Olympic Press: Overhead Press More Weight

The Olympic Press allows you to overhead press more weight. Learn correct form in this technique tutorial so you can overhead press the most weight possible with this advanced press technique.

What’s the Olympic Press

It’s an advanced overhead press technique that, when mastered, allows the lifter to lift the most weight possible without bending his knees.

It’s not a push press, where you bend your knees and use the momentum from the quarter squat to propel the bar up.

Nor is it a push jerk, where you  effectively shorten the range of motion the bar has to travel by bending your knees while the bar moves upward.

Rather, it’s a way to use your hips to provide some momentum to help move the bar up out of the bottom. Typically, it is also performed with a layback (which, like the push jerk, shortens the range of motion by lowering your shoulders as the bar moves up).

Olympic Press Set Up Adjustments

You begin by adjusting the setup.

For a normal overhead press, you want a close grip, your elbows forward, and straight wrists.

In this variation, you’ll need to widen your grip so that the bar rests on your shoulders or collar bones. Try about one hand width wider than your normal press grip. You may have to adjust this.

Your elbows remain forward. Your wrists may have to bend in the bottom, especially if you have longer forearms (like Matt Reynolds).

Olympic Press Throw Technique

Once you’ve adjusted the setup, you unrack the bar like any other press. You unrack the bar with authority, step back, and prepare to overhead press the bar.

To turn your body into a spring and throw the bar up out of the bottom, you simultaneously push your hips forward and pull the bar down. You then throw the bar.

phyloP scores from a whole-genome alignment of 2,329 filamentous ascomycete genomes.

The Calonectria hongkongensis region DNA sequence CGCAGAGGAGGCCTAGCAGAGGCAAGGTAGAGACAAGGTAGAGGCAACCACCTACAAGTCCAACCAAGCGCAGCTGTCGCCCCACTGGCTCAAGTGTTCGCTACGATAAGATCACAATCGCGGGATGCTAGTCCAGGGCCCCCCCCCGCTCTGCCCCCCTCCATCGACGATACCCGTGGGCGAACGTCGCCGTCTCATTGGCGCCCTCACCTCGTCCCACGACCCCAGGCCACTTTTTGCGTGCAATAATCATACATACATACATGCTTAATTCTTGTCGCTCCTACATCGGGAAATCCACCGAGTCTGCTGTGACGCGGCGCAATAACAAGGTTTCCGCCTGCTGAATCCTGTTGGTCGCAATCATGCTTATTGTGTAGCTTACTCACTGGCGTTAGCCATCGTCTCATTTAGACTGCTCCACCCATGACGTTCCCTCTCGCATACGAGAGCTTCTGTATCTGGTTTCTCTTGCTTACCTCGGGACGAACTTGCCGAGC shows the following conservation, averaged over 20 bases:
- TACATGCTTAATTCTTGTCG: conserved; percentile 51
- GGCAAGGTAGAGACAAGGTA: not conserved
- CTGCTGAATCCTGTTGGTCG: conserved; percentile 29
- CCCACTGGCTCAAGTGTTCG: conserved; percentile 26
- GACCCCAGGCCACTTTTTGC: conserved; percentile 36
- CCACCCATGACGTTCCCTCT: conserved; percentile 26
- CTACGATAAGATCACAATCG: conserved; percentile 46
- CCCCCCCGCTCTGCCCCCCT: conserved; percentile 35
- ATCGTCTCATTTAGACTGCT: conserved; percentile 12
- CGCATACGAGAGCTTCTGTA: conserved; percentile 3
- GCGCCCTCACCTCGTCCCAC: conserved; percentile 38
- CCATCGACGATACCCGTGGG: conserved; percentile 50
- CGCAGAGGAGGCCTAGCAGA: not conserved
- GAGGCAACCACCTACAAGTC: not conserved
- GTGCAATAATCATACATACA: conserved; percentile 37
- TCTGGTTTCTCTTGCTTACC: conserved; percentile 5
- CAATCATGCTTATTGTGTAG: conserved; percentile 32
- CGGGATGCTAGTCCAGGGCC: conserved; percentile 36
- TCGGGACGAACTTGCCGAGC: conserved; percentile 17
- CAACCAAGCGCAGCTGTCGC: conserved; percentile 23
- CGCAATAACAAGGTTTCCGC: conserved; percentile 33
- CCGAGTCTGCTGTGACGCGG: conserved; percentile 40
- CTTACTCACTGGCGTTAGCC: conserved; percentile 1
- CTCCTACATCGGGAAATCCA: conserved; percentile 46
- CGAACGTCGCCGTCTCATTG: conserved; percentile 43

When you bend the knees the buckle of the belt drops. That’s not what we’re doing here!

Instead, when you push your hips forward with straight legs (knees not bent), the belt buckle doesn’t drop.

To take this to the next level, add a layback as the bar moves up. This involves (again, with straight legs) a lowering of the shoulders. The shoulders move down while the bar moves up.

A good way to add a layback is to look up at the bar.

One thing to remember with the Olympic press is to keep pushing the bar up. One thing that can happen with the press, especially with press variations that involve an initial throw, is the bar stalls or moves down when the momentum stops. In the United States Strengthlifting Federation, if the bar moves down, the press does not count.

This is the most advanced press technique. It requires some coordination and practice. Because it involves momentum in the bottom and reducing the range of motion at the top, it actually stresses the upper body less than stricter variations.

Overhead Press Progression

A progression from strict to advanced exists for the overhead press. The stricter variations are simpler and stress the upper body more. The more advanced technique stress the upper body less, as they use the hips and rest of the body to effectively reduce the range of motion and work the muscles that contribute to the overhead press.

The strictest possible is the military press, performed with feet together.

Next is the press or overhead press, with no hip movement.

To make the press a bit easier, one can perform reps after rep one starting at the top. Breathe and pause at the top after rep one.

One can then add a hip throw to help with rep one.

Combining the hip throw and pausing and breathing at the top is the next step.

Lastly, comes the Olympic Press. It comes with the greatest learning hurdle, but the greatest potential to overhead press the most weight possible.

If you’re competing in the USSF or want or see how much weight you can overhead press, then consider learning the Olympic Press.

Advanced press techniques like this require lots of practice, and are programmed almost more like an Olympic lift.




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